GAA Cul Camps co-ordinator Charlie Harrison has said more places will be made available after their website crashed yesterday.

Harrison said they will not bring the camps forward despite contact training being allowed sooner than 20 July.

He also accepted that the number of places available this year will be down on last year, due to the smaller window and the fact that some clubs will not wish to host camps due to the coronavirus pandemic.

Speaking on Morning Ireland, the Sligo footballer said: "I want to acknowledge that the website did crash. To put into context we have 650 clickthroughs per second, 40,000 per minute.

"It's a 2000% increase compared to our busiest day last year. We're trying to deal with those issues right now.

"The website is opened currently for people that booked pre-Covid and during the Covid issue, before we knew what way we were going to continue with the website.

"We had 4,000 people that booked and we offered them three options, one was to have a priority code to book their camp for the summer.

"We have a number of camps on the website now. They are only available to those that have the priority code.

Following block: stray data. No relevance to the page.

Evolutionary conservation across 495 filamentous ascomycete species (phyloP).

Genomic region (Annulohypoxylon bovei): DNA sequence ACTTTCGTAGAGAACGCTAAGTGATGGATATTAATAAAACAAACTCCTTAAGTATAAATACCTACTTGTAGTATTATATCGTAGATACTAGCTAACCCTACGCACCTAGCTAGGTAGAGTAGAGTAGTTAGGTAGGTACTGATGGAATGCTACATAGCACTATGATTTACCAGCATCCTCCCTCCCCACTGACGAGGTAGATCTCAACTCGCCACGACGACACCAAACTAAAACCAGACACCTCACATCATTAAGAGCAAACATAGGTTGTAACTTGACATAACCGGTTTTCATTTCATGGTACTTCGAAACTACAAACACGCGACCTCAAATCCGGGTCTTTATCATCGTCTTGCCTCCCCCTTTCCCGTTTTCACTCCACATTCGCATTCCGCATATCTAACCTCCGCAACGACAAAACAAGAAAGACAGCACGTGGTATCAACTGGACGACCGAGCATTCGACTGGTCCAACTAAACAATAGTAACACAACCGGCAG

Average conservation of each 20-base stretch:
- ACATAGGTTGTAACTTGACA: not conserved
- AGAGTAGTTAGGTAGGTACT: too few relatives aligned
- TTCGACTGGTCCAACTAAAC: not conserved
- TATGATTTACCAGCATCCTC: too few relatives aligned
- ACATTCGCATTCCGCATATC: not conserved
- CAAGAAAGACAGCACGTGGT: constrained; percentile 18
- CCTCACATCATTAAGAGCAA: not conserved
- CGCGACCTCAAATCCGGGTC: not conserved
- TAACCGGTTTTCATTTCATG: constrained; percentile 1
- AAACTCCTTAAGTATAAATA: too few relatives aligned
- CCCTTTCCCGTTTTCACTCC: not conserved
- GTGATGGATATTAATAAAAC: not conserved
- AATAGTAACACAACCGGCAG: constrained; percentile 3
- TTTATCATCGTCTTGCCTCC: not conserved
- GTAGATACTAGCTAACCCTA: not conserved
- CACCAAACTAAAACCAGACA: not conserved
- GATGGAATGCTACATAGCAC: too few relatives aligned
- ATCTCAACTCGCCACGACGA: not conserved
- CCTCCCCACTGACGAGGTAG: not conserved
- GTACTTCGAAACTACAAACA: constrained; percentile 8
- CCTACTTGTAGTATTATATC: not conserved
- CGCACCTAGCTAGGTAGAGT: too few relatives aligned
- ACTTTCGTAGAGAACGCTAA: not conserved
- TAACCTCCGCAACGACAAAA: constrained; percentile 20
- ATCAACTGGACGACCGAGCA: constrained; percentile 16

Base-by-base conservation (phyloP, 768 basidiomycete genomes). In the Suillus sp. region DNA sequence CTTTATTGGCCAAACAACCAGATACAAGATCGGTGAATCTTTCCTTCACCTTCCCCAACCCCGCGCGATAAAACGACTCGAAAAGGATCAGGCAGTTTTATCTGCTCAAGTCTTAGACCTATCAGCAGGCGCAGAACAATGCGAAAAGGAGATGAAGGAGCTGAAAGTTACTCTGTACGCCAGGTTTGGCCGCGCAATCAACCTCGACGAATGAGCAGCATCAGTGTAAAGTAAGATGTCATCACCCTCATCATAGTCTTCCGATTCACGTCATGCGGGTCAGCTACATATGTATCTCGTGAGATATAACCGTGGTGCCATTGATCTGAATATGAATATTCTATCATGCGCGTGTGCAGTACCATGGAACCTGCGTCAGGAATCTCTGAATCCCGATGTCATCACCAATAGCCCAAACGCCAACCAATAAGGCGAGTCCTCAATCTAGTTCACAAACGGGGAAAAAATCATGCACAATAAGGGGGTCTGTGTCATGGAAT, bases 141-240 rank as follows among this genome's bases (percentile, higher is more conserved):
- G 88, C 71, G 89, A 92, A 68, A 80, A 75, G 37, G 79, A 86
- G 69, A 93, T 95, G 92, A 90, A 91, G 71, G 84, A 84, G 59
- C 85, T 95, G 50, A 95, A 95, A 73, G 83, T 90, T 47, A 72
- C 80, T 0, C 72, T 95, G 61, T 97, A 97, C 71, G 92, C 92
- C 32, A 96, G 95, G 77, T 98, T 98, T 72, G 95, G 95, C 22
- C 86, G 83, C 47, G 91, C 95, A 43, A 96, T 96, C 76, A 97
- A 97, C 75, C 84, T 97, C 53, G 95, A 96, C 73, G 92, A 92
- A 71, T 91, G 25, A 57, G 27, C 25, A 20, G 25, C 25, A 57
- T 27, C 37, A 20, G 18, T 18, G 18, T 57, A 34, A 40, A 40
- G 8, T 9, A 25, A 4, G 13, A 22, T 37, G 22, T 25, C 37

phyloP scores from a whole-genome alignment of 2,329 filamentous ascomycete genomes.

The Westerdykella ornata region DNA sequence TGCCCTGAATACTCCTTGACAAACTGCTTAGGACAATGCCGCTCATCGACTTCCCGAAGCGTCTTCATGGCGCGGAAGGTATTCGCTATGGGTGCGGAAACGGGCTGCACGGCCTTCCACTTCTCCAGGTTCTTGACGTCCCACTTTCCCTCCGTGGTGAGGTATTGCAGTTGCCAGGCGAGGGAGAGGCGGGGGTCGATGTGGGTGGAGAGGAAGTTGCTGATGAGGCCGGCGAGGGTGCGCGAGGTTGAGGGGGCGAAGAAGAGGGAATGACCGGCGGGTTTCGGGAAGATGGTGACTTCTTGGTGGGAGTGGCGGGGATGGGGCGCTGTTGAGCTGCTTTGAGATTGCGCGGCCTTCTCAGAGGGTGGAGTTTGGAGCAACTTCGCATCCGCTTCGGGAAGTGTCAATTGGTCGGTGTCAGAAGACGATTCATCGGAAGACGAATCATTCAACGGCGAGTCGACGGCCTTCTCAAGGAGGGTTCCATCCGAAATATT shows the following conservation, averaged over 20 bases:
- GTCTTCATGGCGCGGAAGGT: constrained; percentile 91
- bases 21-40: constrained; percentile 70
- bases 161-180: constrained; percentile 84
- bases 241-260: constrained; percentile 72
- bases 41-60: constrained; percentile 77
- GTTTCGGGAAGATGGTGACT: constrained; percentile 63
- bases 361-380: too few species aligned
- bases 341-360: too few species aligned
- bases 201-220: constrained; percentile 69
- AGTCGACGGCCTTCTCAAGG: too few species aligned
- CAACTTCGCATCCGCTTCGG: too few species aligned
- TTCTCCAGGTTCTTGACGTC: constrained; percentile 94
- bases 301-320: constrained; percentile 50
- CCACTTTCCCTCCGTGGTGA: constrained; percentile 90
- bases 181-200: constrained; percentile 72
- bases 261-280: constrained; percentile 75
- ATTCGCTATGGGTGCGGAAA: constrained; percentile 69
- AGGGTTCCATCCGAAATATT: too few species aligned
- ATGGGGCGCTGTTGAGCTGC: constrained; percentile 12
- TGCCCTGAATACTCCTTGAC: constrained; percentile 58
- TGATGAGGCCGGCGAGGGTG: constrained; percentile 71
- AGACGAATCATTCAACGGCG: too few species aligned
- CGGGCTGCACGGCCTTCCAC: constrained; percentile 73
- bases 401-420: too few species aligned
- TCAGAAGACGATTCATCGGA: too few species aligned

"We are dealing with the GAA advisory group and adhering to the guidelines recommended by the GAA advisory group.

"There aren't the number of camps we would have had previously. Last year we would have had 1,250 camps available over nine weeks. It's five weeks this year so we don't have the same amount we had previously."

Harrison added that the website will be open again from Wednesday and that as clubs get back up and running, they will learn more about what camps can take place.

"We're dealing with the problems with the website now and hoping it will be available for booking from tomorrow onwards.

"Our developers are dealing with the issue right now. We have 500 camps on the system at present. Incrementally the clubs will come back to us and let us know if they would like to host a camp over the next two or three weeks.

"There will be more and more camps going up on the system."